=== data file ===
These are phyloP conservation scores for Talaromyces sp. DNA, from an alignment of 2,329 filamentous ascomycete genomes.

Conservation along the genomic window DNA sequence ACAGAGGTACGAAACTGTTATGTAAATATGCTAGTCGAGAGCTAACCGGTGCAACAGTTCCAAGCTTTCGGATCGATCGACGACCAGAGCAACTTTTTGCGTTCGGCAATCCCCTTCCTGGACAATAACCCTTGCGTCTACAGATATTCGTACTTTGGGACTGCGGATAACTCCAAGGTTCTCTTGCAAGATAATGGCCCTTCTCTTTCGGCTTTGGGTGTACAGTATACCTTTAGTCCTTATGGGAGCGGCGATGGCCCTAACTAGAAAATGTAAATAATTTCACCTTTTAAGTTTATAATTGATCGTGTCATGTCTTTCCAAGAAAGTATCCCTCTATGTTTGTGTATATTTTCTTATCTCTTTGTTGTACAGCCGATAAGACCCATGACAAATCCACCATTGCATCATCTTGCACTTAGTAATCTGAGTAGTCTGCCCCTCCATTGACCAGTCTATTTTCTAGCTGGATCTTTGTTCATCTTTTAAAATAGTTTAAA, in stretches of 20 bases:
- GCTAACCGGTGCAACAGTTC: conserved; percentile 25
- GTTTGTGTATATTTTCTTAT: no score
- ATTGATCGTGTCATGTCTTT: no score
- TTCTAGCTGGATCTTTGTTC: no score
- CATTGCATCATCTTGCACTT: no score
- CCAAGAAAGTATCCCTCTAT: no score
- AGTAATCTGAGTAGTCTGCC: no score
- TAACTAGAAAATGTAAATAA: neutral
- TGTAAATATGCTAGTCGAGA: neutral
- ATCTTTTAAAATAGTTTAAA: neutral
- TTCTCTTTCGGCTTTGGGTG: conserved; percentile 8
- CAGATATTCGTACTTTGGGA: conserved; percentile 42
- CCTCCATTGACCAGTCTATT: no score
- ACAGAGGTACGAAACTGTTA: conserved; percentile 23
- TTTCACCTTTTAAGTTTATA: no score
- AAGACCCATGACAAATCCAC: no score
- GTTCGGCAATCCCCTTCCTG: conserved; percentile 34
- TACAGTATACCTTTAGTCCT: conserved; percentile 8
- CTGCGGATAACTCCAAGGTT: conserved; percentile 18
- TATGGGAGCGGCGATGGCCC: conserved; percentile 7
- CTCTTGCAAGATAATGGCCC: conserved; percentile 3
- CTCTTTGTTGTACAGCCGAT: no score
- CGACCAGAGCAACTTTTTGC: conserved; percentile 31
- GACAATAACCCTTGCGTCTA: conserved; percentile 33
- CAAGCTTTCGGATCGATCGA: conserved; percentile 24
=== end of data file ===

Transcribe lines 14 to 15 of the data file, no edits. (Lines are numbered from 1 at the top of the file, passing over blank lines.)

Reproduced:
- CAGATATTCGTACTTTGGGA: conserved; percentile 42
- CCTCCATTGACCAGTCTATT: no score